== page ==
The Bill extends the scope of scientific research on human embryos and even allows the creation of animal and human hybrid embryos for research. It removes a provision to have regard for the child's need for a father when IVF methods are used. And there is every chance that there will be attempts in the House of Commons to use this Bill as a vehicle to liberalise the abortion law still further.
Many people of all faiths and none are deeply concerned by the moral questions raised by this Bill. These concerns were set out in Parish briefings sent to every parish from the Bishops' Conference to all our parishes over the last few weeks. Now is the time for our voices to be heard. This needs as many people as possible to write to - and better still -- to go and see their MP and to register their deep concern about this Bill. Please urge your MP to support amendments to the Bill which would limit embryo research, recognize the need for children to have knowledge of their biological father, and which would reduce rather than increase the numbers of abortions. MPs should also request and be granted a free vote on those parts of this Bill which deals with fundamental issues of personal conscience.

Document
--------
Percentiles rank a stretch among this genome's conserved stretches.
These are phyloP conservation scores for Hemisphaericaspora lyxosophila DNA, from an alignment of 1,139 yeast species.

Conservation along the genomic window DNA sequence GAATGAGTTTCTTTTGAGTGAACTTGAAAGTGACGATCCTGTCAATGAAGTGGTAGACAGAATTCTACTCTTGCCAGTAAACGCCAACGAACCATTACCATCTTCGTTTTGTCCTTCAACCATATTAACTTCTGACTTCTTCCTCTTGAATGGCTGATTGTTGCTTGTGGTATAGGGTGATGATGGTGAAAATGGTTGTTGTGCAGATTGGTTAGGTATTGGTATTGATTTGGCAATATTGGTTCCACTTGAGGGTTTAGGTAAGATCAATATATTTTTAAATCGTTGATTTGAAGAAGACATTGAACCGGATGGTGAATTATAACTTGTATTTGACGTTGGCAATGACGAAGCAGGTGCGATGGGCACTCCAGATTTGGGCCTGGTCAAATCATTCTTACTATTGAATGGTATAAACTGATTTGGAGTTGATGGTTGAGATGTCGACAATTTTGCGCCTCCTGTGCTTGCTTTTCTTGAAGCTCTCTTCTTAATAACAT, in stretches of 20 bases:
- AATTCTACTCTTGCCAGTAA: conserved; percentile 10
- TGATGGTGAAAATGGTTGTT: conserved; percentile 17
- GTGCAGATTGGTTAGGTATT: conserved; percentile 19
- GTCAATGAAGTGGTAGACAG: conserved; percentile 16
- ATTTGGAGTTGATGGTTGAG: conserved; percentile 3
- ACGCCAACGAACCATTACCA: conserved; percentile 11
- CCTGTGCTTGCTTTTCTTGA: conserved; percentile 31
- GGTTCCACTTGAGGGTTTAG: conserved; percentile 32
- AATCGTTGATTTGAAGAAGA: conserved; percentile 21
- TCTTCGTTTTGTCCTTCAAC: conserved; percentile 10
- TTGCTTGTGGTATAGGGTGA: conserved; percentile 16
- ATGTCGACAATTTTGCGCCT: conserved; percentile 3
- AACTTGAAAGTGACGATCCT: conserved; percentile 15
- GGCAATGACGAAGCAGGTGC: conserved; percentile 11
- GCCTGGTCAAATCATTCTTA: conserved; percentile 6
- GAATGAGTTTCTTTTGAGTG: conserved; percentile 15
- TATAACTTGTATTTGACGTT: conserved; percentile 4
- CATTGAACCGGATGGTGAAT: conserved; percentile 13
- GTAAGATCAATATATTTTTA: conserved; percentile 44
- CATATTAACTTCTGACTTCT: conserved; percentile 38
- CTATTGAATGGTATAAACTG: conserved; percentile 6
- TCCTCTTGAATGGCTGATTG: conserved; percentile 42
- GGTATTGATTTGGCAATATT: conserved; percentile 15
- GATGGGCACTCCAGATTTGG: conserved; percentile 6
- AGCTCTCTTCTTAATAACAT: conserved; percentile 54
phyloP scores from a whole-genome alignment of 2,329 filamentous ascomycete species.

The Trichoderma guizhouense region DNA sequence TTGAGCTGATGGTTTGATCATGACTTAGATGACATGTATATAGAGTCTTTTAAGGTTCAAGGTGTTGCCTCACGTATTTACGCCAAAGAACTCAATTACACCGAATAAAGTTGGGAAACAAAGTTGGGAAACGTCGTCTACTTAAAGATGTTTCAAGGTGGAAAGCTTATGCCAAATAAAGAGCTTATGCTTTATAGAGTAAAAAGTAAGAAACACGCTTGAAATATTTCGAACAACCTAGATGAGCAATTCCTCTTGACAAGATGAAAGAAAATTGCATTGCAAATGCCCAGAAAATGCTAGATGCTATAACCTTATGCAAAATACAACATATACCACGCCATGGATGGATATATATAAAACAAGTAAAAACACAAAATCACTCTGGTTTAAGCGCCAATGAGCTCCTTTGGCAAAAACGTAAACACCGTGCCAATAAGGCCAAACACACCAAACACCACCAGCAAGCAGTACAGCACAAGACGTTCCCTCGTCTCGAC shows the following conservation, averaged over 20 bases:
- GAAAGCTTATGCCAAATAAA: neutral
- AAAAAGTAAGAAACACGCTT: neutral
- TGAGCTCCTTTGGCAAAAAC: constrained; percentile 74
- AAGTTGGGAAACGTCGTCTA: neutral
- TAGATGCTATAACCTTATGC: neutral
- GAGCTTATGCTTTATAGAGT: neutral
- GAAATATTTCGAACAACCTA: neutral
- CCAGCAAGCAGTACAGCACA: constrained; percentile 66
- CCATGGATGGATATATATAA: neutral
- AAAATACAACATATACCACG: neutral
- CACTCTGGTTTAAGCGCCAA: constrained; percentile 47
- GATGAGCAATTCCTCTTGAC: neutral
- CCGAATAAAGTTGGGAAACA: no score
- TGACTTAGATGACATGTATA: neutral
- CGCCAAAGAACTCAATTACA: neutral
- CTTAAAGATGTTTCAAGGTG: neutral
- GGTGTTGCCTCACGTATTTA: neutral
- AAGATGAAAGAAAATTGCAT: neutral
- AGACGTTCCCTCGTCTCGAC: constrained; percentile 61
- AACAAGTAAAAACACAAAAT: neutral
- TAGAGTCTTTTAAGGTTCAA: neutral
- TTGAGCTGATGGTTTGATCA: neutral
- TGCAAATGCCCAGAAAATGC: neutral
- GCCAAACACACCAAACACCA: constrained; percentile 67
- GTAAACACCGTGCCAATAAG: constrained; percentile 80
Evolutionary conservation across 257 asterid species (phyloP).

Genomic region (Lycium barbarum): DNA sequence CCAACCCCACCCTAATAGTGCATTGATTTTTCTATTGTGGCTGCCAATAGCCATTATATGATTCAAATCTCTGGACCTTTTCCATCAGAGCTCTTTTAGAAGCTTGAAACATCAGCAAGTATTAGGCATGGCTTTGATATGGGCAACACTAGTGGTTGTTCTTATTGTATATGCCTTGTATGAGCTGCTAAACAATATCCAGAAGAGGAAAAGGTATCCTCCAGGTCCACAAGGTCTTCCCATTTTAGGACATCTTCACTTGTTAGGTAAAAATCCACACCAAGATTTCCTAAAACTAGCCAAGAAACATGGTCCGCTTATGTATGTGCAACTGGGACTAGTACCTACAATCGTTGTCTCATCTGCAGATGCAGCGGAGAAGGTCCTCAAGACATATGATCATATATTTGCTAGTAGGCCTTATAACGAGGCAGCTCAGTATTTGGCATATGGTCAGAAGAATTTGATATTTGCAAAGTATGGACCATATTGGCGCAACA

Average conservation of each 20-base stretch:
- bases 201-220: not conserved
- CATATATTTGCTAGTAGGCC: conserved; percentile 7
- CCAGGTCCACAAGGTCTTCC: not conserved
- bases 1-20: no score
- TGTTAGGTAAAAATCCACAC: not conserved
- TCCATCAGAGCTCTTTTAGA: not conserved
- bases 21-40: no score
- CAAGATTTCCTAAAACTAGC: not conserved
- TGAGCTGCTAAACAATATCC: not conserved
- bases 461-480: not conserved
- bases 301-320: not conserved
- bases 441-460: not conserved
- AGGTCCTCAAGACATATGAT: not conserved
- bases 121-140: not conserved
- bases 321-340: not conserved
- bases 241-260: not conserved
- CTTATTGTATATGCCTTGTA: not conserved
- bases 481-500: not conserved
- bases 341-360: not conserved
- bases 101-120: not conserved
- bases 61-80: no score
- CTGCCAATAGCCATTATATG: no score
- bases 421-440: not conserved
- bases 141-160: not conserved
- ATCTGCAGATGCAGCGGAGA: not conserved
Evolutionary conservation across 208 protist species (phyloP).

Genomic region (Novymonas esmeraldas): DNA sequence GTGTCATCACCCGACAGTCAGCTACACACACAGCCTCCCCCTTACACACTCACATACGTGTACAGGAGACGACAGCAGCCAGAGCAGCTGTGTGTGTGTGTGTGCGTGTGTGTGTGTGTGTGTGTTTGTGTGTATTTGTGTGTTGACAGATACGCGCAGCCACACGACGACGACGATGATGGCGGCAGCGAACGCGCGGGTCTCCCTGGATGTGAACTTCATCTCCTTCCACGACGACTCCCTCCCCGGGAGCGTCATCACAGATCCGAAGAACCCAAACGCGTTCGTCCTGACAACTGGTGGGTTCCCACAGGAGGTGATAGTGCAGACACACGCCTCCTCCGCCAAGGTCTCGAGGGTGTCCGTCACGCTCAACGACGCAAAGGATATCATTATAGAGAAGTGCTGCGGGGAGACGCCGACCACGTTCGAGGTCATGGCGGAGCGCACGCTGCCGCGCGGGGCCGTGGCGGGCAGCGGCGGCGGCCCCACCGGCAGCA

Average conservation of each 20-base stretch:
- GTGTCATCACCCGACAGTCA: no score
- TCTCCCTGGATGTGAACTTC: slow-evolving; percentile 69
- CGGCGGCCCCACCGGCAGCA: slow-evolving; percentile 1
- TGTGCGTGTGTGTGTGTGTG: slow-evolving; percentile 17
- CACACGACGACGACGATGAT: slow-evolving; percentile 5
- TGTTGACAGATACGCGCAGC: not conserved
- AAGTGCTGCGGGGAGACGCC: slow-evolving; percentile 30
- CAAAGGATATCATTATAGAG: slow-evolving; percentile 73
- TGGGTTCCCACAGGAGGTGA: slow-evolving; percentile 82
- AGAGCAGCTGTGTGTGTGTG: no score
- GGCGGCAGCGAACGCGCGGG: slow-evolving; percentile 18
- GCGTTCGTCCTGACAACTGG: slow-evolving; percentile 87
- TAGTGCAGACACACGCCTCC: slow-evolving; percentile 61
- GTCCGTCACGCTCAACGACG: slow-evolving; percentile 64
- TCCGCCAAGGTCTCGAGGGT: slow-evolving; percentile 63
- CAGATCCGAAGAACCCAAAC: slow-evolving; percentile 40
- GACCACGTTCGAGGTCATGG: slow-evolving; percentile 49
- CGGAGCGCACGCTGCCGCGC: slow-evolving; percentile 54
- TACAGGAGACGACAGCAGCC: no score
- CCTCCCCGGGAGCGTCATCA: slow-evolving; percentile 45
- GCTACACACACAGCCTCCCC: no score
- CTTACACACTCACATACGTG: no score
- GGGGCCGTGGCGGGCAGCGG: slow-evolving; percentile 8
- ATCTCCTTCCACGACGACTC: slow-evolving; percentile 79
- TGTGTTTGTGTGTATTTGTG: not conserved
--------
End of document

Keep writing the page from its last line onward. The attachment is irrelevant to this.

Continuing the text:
During this time of Lent we are encouraged to reflect on our own lives and to rededicate ourselves as Christians to serving the Gospel in our world. Taking action on this pressing issue now helps to remind us that our Christian witness can never just be personal but involves us too as citizens committed to serving the common good of society and to upholding the human dignity of all.
With my prayers,
Cardinal Cormac Murphy-O'Connor
Archbishop of Westminster (on behalf of the Bishops of England and Wales)